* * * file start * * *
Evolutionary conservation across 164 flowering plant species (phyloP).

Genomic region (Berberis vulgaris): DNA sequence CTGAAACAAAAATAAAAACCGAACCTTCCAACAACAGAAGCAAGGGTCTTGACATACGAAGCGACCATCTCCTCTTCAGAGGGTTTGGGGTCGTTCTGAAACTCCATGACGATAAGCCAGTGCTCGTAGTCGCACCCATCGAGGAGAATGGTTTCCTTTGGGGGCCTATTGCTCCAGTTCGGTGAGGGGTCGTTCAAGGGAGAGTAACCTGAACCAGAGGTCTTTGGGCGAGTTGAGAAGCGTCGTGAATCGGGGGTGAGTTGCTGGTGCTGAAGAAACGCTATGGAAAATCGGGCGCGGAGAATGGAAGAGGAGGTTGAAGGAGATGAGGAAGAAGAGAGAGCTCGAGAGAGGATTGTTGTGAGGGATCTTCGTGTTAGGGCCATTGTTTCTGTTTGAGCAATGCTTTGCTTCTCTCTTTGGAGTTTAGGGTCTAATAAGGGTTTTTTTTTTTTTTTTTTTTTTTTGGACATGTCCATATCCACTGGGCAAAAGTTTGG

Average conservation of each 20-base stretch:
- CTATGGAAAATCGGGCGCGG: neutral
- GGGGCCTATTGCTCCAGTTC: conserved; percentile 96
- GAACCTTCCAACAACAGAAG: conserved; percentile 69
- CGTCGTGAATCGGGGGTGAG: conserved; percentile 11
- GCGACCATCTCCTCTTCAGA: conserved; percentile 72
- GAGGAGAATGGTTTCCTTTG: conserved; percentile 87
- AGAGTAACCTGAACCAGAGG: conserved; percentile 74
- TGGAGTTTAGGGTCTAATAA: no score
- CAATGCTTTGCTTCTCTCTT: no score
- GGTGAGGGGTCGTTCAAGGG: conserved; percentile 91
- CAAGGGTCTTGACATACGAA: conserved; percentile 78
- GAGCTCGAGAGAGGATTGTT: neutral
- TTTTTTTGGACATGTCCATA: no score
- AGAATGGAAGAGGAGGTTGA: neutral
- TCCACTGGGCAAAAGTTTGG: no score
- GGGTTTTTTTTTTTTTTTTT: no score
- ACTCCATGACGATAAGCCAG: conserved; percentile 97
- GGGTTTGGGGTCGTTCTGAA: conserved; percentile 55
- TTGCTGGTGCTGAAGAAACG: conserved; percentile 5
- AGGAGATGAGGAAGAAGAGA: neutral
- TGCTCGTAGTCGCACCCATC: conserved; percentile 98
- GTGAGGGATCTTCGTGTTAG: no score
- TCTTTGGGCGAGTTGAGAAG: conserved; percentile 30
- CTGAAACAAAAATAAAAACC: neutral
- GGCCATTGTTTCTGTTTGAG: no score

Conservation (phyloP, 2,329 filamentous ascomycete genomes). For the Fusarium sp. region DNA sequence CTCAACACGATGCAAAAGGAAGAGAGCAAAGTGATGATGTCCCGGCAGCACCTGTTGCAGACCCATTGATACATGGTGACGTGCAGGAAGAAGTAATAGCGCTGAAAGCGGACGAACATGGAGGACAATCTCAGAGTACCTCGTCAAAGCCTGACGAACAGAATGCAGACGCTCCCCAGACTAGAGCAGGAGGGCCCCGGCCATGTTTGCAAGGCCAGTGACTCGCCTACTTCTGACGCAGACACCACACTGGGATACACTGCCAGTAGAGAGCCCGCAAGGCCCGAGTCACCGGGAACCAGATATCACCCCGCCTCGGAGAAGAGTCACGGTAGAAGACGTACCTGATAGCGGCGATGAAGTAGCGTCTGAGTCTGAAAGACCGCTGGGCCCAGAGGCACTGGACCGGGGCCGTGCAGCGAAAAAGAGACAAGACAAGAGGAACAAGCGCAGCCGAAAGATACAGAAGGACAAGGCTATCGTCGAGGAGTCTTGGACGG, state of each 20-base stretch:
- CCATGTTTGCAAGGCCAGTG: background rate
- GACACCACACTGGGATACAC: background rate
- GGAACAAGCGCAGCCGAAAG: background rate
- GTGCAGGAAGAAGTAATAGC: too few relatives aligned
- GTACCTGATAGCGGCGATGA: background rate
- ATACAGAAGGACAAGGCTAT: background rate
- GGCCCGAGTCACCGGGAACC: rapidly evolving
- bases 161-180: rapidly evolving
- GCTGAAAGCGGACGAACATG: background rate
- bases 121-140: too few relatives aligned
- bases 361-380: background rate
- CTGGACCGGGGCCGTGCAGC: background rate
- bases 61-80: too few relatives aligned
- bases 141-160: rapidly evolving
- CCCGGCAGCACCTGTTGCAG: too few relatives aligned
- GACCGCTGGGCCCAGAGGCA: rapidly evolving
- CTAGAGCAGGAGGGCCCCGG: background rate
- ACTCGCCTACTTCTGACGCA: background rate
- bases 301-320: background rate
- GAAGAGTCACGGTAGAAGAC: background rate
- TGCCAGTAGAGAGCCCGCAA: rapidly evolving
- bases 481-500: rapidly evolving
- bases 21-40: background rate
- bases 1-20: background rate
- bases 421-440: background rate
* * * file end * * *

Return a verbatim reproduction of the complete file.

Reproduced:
Evolutionary conservation across 164 flowering plant species (phyloP).

Genomic region (Berberis vulgaris): DNA sequence CTGAAACAAAAATAAAAACCGAACCTTCCAACAACAGAAGCAAGGGTCTTGACATACGAAGCGACCATCTCCTCTTCAGAGGGTTTGGGGTCGTTCTGAAACTCCATGACGATAAGCCAGTGCTCGTAGTCGCACCCATCGAGGAGAATGGTTTCCTTTGGGGGCCTATTGCTCCAGTTCGGTGAGGGGTCGTTCAAGGGAGAGTAACCTGAACCAGAGGTCTTTGGGCGAGTTGAGAAGCGTCGTGAATCGGGGGTGAGTTGCTGGTGCTGAAGAAACGCTATGGAAAATCGGGCGCGGAGAATGGAAGAGGAGGTTGAAGGAGATGAGGAAGAAGAGAGAGCTCGAGAGAGGATTGTTGTGAGGGATCTTCGTGTTAGGGCCATTGTTTCTGTTTGAGCAATGCTTTGCTTCTCTCTTTGGAGTTTAGGGTCTAATAAGGGTTTTTTTTTTTTTTTTTTTTTTTTGGACATGTCCATATCCACTGGGCAAAAGTTTGG

Average conservation of each 20-base stretch:
- CTATGGAAAATCGGGCGCGG: neutral
- GGGGCCTATTGCTCCAGTTC: conserved; percentile 96
- GAACCTTCCAACAACAGAAG: conserved; percentile 69
- CGTCGTGAATCGGGGGTGAG: conserved; percentile 11
- GCGACCATCTCCTCTTCAGA: conserved; percentile 72
- GAGGAGAATGGTTTCCTTTG: conserved; percentile 87
- AGAGTAACCTGAACCAGAGG: conserved; percentile 74
- TGGAGTTTAGGGTCTAATAA: no score
- CAATGCTTTGCTTCTCTCTT: no score
- GGTGAGGGGTCGTTCAAGGG: conserved; percentile 91
- CAAGGGTCTTGACATACGAA: conserved; percentile 78
- GAGCTCGAGAGAGGATTGTT: neutral
- TTTTTTTGGACATGTCCATA: no score
- AGAATGGAAGAGGAGGTTGA: neutral
- TCCACTGGGCAAAAGTTTGG: no score
- GGGTTTTTTTTTTTTTTTTT: no score
- ACTCCATGACGATAAGCCAG: conserved; percentile 97
- GGGTTTGGGGTCGTTCTGAA: conserved; percentile 55
- TTGCTGGTGCTGAAGAAACG: conserved; percentile 5
- AGGAGATGAGGAAGAAGAGA: neutral
- TGCTCGTAGTCGCACCCATC: conserved; percentile 98
- GTGAGGGATCTTCGTGTTAG: no score
- TCTTTGGGCGAGTTGAGAAG: conserved; percentile 30
- CTGAAACAAAAATAAAAACC: neutral
- GGCCATTGTTTCTGTTTGAG: no score

Conservation (phyloP, 2,329 filamentous ascomycete genomes). For the Fusarium sp. region DNA sequence CTCAACACGATGCAAAAGGAAGAGAGCAAAGTGATGATGTCCCGGCAGCACCTGTTGCAGACCCATTGATACATGGTGACGTGCAGGAAGAAGTAATAGCGCTGAAAGCGGACGAACATGGAGGACAATCTCAGAGTACCTCGTCAAAGCCTGACGAACAGAATGCAGACGCTCCCCAGACTAGAGCAGGAGGGCCCCGGCCATGTTTGCAAGGCCAGTGACTCGCCTACTTCTGACGCAGACACCACACTGGGATACACTGCCAGTAGAGAGCCCGCAAGGCCCGAGTCACCGGGAACCAGATATCACCCCGCCTCGGAGAAGAGTCACGGTAGAAGACGTACCTGATAGCGGCGATGAAGTAGCGTCTGAGTCTGAAAGACCGCTGGGCCCAGAGGCACTGGACCGGGGCCGTGCAGCGAAAAAGAGACAAGACAAGAGGAACAAGCGCAGCCGAAAGATACAGAAGGACAAGGCTATCGTCGAGGAGTCTTGGACGG, state of each 20-base stretch:
- CCATGTTTGCAAGGCCAGTG: background rate
- GACACCACACTGGGATACAC: background rate
- GGAACAAGCGCAGCCGAAAG: background rate
- GTGCAGGAAGAAGTAATAGC: too few relatives aligned
- GTACCTGATAGCGGCGATGA: background rate
- ATACAGAAGGACAAGGCTAT: background rate
- GGCCCGAGTCACCGGGAACC: rapidly evolving
- bases 161-180: rapidly evolving
- GCTGAAAGCGGACGAACATG: background rate
- bases 121-140: too few relatives aligned
- bases 361-380: background rate
- CTGGACCGGGGCCGTGCAGC: background rate
- bases 61-80: too few relatives aligned
- bases 141-160: rapidly evolving
- CCCGGCAGCACCTGTTGCAG: too few relatives aligned
- GACCGCTGGGCCCAGAGGCA: rapidly evolving
- CTAGAGCAGGAGGGCCCCGG: background rate
- ACTCGCCTACTTCTGACGCA: background rate
- bases 301-320: background rate
- GAAGAGTCACGGTAGAAGAC: background rate
- TGCCAGTAGAGAGCCCGCAA: rapidly evolving
- bases 481-500: rapidly evolving
- bases 21-40: background rate
- bases 1-20: background rate
- bases 421-440: background rate